Are you meeting your fitness goals or are you “treading water,” going through the motions without seeing a change in your fitness level? Often, people fail to reach their fitness goals because their goals aren’t well defined or are too vague. They want to “get in shape” or lose weight. Unfortunately, these kinds of non-specific goals won’t take you very far or help you stay motivated. Need some tips on setting achievable fitness goals you can reach and conquer?
Know You Have What It Takes to Reach Your Fitness Goals
Lots of people THINK about the idea of getting fit but many don’t follow through. Even those that get started quit after a few weeks. The reason? In some cases, they lack confidence in their ability to succeed. If you have doubts about your ability to succeed with a weight training or other fitness program, you’ll be less likely to pursue it or stick with it once you start.
Give yourself a pep talk. Flip through fitness magazines and look at before and after pictures of significantly overweight, unfit, real people who transformed themselves through exercise. Read about people who have overcome great odds to reach their fitness goals. For example, the marathoner with a prosthetic leg or the inspiring woman with multiple sclerosis who climbs high mountains. These are real examples. If they can do it, what’s stopping you?
Start slow and gradually build up your fitness level. Getting fit is an ongoing process. Don’t think because you don’t feel or look any different after two weeks it’s not working. It is.
Make Sure Your Fitness Goals Are Compatible with What You Want
Make sure the fitness goal you’re pursuing is what YOU want and achieving it will be satisfying to you personally. Don’t set your goals based on what you SHOULD do or to please someone else. Think about what getting fit means to you and how it will make your life better. Don’t do it because someone tells you you’d look better if you lost ten pounds. That’s the wrong motivation.
Sure you want to get in shape – but be more specific. Do you want to decrease body fat, build lean body mass, get stronger? Focus on one goal at a time so you can pursue it with laser-like intensity. Once you know your main goal, narrow it down. For example, “I want to drop my body fat percentage 5%.” Then put it on a timeline. When you have a specific goal with a number attached to it, you can measure your progress to make sure you’re staying on course. It gives you something to focus on and work towards and helps you stay motivated.
Your fitness goals have to be compatible with the rest of your life. If you work 40 hours a week and have a family, an hour of exercise a day may not be realistic. If it’s not a realistic and sustainable goal, you’ll burn out quickly. Start by doing an exercise DVD first thing in the morning twice a week and gradually increase the volume of your workout as time permits. You can always increase the length or frequency of your workouts over time. If you have limited time, short, high-intensity workouts like my new X10 DVD deliver results without taking up a lot of time.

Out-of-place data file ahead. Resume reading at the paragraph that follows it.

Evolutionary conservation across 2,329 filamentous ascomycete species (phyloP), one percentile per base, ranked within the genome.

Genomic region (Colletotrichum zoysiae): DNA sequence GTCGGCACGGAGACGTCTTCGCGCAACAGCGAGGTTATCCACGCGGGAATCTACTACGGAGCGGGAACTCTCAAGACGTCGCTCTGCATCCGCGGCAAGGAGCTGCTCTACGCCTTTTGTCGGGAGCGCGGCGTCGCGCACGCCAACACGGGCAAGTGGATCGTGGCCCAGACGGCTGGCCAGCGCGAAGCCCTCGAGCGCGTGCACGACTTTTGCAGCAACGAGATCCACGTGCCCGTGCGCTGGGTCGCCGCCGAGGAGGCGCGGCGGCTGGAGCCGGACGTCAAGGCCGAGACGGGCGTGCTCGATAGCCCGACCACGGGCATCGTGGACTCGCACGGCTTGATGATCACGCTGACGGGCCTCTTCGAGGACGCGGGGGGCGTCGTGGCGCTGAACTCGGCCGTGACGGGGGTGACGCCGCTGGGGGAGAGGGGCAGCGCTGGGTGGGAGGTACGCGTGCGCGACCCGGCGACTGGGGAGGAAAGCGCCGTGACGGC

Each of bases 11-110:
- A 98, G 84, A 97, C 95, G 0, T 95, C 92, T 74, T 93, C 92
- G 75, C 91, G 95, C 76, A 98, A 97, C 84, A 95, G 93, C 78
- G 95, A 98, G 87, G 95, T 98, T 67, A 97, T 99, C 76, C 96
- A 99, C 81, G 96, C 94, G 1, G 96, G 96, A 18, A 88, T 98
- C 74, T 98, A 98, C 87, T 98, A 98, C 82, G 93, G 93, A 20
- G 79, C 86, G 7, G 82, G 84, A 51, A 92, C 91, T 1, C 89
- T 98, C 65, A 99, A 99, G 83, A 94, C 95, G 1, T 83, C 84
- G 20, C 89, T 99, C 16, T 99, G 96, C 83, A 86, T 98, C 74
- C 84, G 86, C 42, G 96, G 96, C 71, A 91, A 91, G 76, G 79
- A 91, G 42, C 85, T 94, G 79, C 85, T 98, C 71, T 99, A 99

Write Your Goals Down
No matter how firmly your goal is stuck in your head, write it down. Putting it on paper makes your goal official and gives you greater accountability. Once you’ve written down your main goal, break it down into smaller steps – where you expect to be in one month, two months etc. Then map out the weekly steps you’ll take to achieve it. Make sure the steps you plan will move you towards your goal.
For example, of your goal is to build strength, you have to use resistance training and progressively overload your muscles by increasing the weight or volume of your workouts over time. You won’t get there by running on a treadmill. It’s common for people to work out without a structured plan and they’re less likely to see results. If you’re trying to build strength, make resistance training the focus of your efforts. That doesn’t mean you shouldn’t do cardio, but skew the volume of your workouts towards strength training.
Surround Yourself with Like-Minded People
Immerse yourself in the fitness culture. Read fitness magazines and talk to other people that make fitness a priority to help you stay motivated. Even if your friends and family don’t work out, you can get support and camaraderie online in our fitness forums or facebook fan page. Read about how other people are reaching theirs. It’s one of the best ways to learn and stay motivated.
The Bottom Line?
You can achieve your fitness goals if you clearly define them, make them specific and you have confidence in your ability to achieve them. Use these tips to help you make your goals a reality.
Dominican University of California. “Study Backs Up Strategies for Achieving Goals”